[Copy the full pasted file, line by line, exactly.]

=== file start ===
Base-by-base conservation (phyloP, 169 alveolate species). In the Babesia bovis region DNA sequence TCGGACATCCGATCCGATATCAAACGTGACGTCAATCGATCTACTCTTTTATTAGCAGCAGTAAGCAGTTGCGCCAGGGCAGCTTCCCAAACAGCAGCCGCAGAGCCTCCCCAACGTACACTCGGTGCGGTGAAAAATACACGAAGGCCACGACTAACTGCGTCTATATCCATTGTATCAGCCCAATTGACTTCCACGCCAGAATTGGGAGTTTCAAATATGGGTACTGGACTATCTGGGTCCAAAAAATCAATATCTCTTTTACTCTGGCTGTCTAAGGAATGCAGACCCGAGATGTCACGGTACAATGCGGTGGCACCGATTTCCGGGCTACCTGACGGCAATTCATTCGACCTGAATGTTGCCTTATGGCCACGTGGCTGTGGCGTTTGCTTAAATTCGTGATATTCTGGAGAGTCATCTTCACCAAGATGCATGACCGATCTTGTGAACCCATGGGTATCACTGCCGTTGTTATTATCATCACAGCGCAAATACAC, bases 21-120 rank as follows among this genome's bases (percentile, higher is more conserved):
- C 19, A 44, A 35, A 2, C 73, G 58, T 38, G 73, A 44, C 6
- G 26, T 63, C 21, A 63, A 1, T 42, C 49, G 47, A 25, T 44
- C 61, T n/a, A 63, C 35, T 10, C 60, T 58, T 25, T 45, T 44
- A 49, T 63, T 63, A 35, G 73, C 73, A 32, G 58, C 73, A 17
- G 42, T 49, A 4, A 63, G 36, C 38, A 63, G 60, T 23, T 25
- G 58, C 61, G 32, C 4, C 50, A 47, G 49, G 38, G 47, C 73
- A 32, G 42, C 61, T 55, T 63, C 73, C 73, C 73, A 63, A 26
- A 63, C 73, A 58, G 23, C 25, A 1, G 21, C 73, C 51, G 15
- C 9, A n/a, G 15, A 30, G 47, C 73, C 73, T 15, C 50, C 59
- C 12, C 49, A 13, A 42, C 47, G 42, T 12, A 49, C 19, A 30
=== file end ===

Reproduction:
Base-by-base conservation (phyloP, 169 alveolate species). In the Babesia bovis region DNA sequence TCGGACATCCGATCCGATATCAAACGTGACGTCAATCGATCTACTCTTTTATTAGCAGCAGTAAGCAGTTGCGCCAGGGCAGCTTCCCAAACAGCAGCCGCAGAGCCTCCCCAACGTACACTCGGTGCGGTGAAAAATACACGAAGGCCACGACTAACTGCGTCTATATCCATTGTATCAGCCCAATTGACTTCCACGCCAGAATTGGGAGTTTCAAATATGGGTACTGGACTATCTGGGTCCAAAAAATCAATATCTCTTTTACTCTGGCTGTCTAAGGAATGCAGACCCGAGATGTCACGGTACAATGCGGTGGCACCGATTTCCGGGCTACCTGACGGCAATTCATTCGACCTGAATGTTGCCTTATGGCCACGTGGCTGTGGCGTTTGCTTAAATTCGTGATATTCTGGAGAGTCATCTTCACCAAGATGCATGACCGATCTTGTGAACCCATGGGTATCACTGCCGTTGTTATTATCATCACAGCGCAAATACAC, bases 21-120 rank as follows among this genome's bases (percentile, higher is more conserved):
- C 19, A 44, A 35, A 2, C 73, G 58, T 38, G 73, A 44, C 6
- G 26, T 63, C 21, A 63, A 1, T 42, C 49, G 47, A 25, T 44
- C 61, T n/a, A 63, C 35, T 10, C 60, T 58, T 25, T 45, T 44
- A 49, T 63, T 63, A 35, G 73, C 73, A 32, G 58, C 73, A 17
- G 42, T 49, A 4, A 63, G 36, C 38, A 63, G 60, T 23, T 25
- G 58, C 61, G 32, C 4, C 50, A 47, G 49, G 38, G 47, C 73
- A 32, G 42, C 61, T 55, T 63, C 73, C 73, C 73, A 63, A 26
- A 63, C 73, A 58, G 23, C 25, A 1, G 21, C 73, C 51, G 15
- C 9, A n/a, G 15, A 30, G 47, C 73, C 73, T 15, C 50, C 59
- C 12, C 49, A 13, A 42, C 47, G 42, T 12, A 49, C 19, A 30